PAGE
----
Moebius Flying Sub
from “Voyage To The Bottom Of The Sea”,
1/32 scale


Kit #817                MSRP $74.99                $67.49 from
Squadron.com

Images and text Copyright © 2009 by Matt Swan

Developmental Background
       In 1961 the discovery of the Van Allen radiation belts was still news and Irwin Allen used this to construct a tale around an advanced research submarine tasked with an impromptu mission to save the world. 20th Century Fox released this film that seems to be inspired by Jules Verne’s 20,000 Leagues. In 1964 the movie premise was developed into a regular television series which utilized many of the same sets and special effects bases and rapidly became a cult classic. During the evolution of the television series in the second season (also the transition from B&W to color) a small, detachable nuclear powered submersible was introduced that included flight characteristics and became known amongst fans as ‘The Flying Sub’.

The Kit
       Established in 2005 by Frank Winspur Moebius Models has an interesting repertoire of Sci-Fi movie and television subjects in various scales ranging from horror flicks to the 2008 production of “Iron Man”. Moebius has been working hard to fill the gap left by Polar Lights when they discontinued most of their movie subject line in 2004. Many of the items released by Moebius are reissues of the old Aurora line but some are new. This year two new items have been added to their list; the Flying Sub kit in 1/32 scale and a 1/8 scale Iron man kit. Today we’ll talk about the Flying Sub.
       The kit arrives in a good size sturdy cardboard box with eye catching artwork of the sub just clearing the water. Inside things are carefully packaged to avoid damage. In fact, they are so well packaged that once the modeler has removed the parts to inspect them it is a little bit of a challenge to get them all back into the box. The main hull parts are molded in color so the modeler could simply assemble the hull pieces without painting if so desired (seems kind of sacrilegious to me). Sheets of plastic are layered between the hull pieces so no shipping scratches can occur. We get several pieces molded in this bright yellow plastic along with a couple sprues of steel gray parts and a collection of clear parts including not only the windows but a pretty nice display stand and cabin floor.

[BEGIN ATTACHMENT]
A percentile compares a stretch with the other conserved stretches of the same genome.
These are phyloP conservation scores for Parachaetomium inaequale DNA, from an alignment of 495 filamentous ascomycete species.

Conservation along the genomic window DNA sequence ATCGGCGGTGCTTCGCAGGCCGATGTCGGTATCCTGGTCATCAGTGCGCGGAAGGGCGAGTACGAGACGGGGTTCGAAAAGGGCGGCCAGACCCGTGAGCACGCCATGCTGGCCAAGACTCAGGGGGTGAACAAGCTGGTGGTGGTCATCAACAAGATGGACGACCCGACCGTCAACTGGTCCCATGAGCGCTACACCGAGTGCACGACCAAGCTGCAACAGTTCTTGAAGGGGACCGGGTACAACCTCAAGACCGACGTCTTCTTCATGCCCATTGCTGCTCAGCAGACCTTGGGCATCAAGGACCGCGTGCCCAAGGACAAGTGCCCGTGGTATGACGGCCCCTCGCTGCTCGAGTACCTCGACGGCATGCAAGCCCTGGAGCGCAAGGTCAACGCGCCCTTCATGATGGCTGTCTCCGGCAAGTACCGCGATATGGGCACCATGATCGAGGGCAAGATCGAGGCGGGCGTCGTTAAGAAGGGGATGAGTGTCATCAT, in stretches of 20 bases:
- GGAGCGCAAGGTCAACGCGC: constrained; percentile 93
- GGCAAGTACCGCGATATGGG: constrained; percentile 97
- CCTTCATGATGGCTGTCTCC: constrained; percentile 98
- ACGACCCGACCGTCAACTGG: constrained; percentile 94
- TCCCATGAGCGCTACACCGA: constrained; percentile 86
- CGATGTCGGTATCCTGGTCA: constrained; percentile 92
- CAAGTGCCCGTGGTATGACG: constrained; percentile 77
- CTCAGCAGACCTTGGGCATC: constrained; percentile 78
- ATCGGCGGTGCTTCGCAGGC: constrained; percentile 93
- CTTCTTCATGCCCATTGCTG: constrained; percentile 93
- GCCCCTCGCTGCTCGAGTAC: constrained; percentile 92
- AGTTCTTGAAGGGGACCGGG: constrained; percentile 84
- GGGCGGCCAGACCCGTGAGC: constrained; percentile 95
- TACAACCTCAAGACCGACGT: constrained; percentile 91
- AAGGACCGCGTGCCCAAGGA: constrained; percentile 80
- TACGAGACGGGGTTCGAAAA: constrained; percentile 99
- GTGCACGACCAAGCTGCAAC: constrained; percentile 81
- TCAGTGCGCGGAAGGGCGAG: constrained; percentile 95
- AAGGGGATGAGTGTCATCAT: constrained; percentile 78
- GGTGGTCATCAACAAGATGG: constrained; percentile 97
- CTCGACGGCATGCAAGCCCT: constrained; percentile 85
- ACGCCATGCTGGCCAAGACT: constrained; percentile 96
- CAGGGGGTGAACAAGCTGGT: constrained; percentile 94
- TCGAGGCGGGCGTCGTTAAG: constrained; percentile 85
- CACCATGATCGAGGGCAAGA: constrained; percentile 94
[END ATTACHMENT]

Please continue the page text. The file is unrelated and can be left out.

To the left we have images on the inside and outside of the lower hull along with a shot of the upper hull. You may click on those images to view larger pictures. Take note of the deeply engraved lines inside the lower hull where, should the modeler so desire, things could be opened up and landing gear and bay detail could be scratch built. Interior detail is pretty good with the kit including several internal girders along with other control room details.
       All of the parts look good with no obvious sink holes or excessive injector pins, there are some fine mold separation seams but nothing any different than what you would expect from any main line manufacture. We get seven parts in yellow plastic, eighty three parts in steel gray and ten very nice clear parts. You may wonder why the floor pan is provided as a clear part but consider what would happen if you added some lighting to this model – could be very cool. If you have ever watched any of these old episodes you may have noticed the lit panels in the floor. As far as kit accuracy goes this models was engineered from digital scans taken of an actual studio prop used in the series production and faithfully reproduces the hull shape seen on television.

Instructions
        This kit does not include any decals so nothing to talk about on that score. For instructions we have a somewhat nonconventional three page fold-out that provides a full color image of the box art along with a very good background of the development of the model during the lifespan of the television series. The instructions include an in-depth paint chart with paint codes for Testors paints only. We get seven nice exploded view prints for basic assembly along with thirteen excellent color photographs showing how completed assemblies should look and with some painting suggestions, all in all a very nice set of instructions that go a long way towards idiot proofing the model.

Conclusions
        Are you a “Voyage” cult member? Or maybe you just have a basic liking for fantasy subjects or submarines, either way you want to give this kit some serious consideration. The kit engineering is very good allowing for what appears to be a fairly trouble free build straight from the box or something that would allow the advanced modeler to really go nuts and add all sorts of goodies such as lights and landing gear details to name a few. Packaging is well thought out and obviously designed to make certain the model arrives to the customer undamaged. This also provides for a good stash survivability factor with a sturdy cardboard box. Instructions are a little unconventional but definitely good and remind me of stuff I’m seeing from the new aircraft model company, Wingnuts. Overall I give this kit a very good recommendation for modelers of all skill levels.





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